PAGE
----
As one of the leading experts on “Black baseball,” Doswell brings a researcher’s insight into the job, which he officially starts Jan. 17. He’s also a serious academic with a doctorate in education.
He was what Greenwood Rising needed. For its mission mirrors what the baseball museum Doswell helped grow was trying to accomplish, which is to tell history in a thorough and compelling way, said Hannibal Johnson, a Harvard-educated attorney who’s on the Greenwood Rising Board of Directors.
“We want to inform the public about this history in a variety of ways,” said Johnson, who wasn’t part of the initial search for an executive director. “We wanted to leverage the fact that cultural and heritage tourism is a thing in the United States.”
He said the board crafted a strategy on how to build such a facility from the Equal Justice Initiative in Montgomery, Alabama, a legacy museum that chronicles the history of lynchings and wrongful convictions. About 30 people from Tulsa spent a couple of days in Alabama talking to museum officials there.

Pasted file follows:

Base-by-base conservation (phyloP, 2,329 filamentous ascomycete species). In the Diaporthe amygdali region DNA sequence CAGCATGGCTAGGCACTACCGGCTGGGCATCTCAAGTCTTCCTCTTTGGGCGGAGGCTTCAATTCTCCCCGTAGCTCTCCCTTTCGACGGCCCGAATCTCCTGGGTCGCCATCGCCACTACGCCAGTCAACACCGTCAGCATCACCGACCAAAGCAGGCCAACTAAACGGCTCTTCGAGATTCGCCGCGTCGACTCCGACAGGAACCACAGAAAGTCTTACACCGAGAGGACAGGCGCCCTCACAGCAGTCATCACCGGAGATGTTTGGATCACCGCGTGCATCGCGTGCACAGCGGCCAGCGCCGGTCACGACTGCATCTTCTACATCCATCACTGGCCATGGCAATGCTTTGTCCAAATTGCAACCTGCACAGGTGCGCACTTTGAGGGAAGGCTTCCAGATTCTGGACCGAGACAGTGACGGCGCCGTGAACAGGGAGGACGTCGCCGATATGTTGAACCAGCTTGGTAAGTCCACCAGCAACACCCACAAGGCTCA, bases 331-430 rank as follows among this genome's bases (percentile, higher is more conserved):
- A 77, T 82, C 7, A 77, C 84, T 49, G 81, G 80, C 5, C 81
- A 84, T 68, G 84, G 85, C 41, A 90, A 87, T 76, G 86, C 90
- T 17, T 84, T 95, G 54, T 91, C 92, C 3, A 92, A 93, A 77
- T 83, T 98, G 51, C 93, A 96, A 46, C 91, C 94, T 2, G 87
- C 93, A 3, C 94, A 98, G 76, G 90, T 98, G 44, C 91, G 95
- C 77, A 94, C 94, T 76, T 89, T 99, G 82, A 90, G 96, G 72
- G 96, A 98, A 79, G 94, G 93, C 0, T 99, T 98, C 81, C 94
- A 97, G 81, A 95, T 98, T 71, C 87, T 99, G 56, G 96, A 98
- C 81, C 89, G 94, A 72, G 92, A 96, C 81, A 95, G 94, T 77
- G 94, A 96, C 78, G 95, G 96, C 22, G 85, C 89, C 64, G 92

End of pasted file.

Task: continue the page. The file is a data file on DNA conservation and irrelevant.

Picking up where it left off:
The group returned with an eye toward someone like Doswell, whose experience as an educator in Kansas City dovetailed with what board members wanted the museum to become. They plan to work closely with the Tulsa public school system to build a curriculum and a pedagogy that work well for students.
While lean on artifacts like the Latimer’s Bar-B-Q sign, Greenwood Rising relies on oral recollections and technology to tell the history of a 35-block neighborhood that sprung out of the “Great Migration” of Black people from the Deep South in the early 1900s.
Historians have said a marauding band of armed white people killed as many as 300 Black people, injured 300, looted scores of Black businesses and torched homes.